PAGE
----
The Chicago Board of Trade forbids outsiders from engaging in after-hours trading. However, the insiders who control the Board, when they agree among themselves, can modify the rules, giving themselves opportunities for exceptionally profitable trades. The Chicago Board of Trade and the New York Stock Exchange allow brokerage firms to restrict retail buyers (outsiders) from reselling for periods of 30 to 90 days. "But the same brokerage firms may allow large institutions to dump their stock in the after-market at any time." In New York, "members of the stock exchange may get together and fix the commission rates on stock transactions of less than $500,000," but they can "freely negotiate commissions for larger stock transactions" -- which they dominate.
In Chicago, when parties are in dispute, the Board's Office of Investigation and Audits may investigate. Where its decisions are challenged, the Commodity Futures Trading Commission may get involved. If disputes are unresolved, the U.S. Attorney's office can initiate civil or criminal actions. The point is that these "free markets" are minutely regulated, first by the dominant insiders and then by civil and criminal law.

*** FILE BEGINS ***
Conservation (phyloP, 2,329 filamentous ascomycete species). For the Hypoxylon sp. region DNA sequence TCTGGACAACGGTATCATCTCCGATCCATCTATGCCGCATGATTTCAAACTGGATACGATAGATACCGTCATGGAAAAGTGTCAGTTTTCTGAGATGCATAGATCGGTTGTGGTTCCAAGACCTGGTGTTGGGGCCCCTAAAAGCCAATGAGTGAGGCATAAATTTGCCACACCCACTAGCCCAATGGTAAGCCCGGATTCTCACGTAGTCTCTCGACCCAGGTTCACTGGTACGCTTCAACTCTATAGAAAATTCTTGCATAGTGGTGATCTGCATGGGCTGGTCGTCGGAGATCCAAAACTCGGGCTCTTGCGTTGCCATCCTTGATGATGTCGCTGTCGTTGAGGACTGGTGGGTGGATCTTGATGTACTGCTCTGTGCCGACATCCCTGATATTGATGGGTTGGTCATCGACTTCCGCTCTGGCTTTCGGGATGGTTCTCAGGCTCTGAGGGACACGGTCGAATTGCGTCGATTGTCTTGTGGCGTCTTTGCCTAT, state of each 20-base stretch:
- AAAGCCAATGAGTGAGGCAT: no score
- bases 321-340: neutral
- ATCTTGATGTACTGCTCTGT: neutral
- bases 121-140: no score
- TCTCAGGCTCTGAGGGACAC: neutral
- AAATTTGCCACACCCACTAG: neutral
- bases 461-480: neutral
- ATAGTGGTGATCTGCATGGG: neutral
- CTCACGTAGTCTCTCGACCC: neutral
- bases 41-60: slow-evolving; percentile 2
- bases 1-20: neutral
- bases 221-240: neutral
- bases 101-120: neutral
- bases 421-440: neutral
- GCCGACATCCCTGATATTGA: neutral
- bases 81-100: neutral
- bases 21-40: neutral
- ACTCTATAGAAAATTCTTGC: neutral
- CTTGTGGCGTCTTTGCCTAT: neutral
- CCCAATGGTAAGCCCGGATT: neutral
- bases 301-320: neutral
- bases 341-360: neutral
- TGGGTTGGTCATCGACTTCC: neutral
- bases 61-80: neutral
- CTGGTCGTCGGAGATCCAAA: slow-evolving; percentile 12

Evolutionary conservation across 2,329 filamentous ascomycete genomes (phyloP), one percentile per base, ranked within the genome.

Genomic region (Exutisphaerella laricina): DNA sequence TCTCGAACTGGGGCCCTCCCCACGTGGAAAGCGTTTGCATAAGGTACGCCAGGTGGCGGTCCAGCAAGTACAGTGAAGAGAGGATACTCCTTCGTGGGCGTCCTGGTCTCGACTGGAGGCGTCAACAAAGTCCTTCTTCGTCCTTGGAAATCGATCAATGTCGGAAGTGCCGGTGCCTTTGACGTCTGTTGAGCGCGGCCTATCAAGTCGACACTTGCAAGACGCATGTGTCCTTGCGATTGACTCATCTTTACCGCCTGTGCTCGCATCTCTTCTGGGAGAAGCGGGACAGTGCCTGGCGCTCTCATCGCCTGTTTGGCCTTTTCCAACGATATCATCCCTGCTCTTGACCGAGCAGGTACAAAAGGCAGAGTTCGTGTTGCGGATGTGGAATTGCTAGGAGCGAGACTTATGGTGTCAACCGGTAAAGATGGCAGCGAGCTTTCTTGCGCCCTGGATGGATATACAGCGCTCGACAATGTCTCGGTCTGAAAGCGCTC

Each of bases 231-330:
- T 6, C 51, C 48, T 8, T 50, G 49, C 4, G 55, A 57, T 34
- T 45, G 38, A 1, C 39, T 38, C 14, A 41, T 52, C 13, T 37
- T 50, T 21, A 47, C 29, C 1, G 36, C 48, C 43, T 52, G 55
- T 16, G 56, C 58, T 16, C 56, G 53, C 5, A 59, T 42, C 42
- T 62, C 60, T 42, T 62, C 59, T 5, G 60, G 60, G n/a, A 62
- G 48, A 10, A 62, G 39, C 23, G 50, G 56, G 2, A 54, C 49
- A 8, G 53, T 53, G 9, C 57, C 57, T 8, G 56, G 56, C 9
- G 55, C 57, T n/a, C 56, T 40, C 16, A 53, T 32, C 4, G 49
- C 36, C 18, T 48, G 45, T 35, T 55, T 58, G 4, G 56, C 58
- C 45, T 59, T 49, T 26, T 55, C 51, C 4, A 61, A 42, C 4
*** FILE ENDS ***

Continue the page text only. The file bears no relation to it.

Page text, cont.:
Stock exchanges are not exceptions. Markets from the local to the global are dominated by firms with the largest market share, who typically have privileged access to supplies, technologies, marketing networks and credit.
It is no revelation to point out that when a few are allowed to make the rules, they will direct markets in their own interests. Nonetheless, in mainstream economic opinion it is now taken for granted that it is preferable for markets to be directed by dominant corporations than to be regulated by governments. This was not always so.
Before the rise of industrial capitalism, industries were self-regulated-by Guilds that were usually dominated by wealthy merchants. Seeing this, political thinkers from the Scholastics to the Enlightenment generally held that governments had a responsibility to intervene to curb speculation, price gouging, and hoarding, to keep the prices of necessities low, to police the quality of goods and services, and to maintain public hygiene.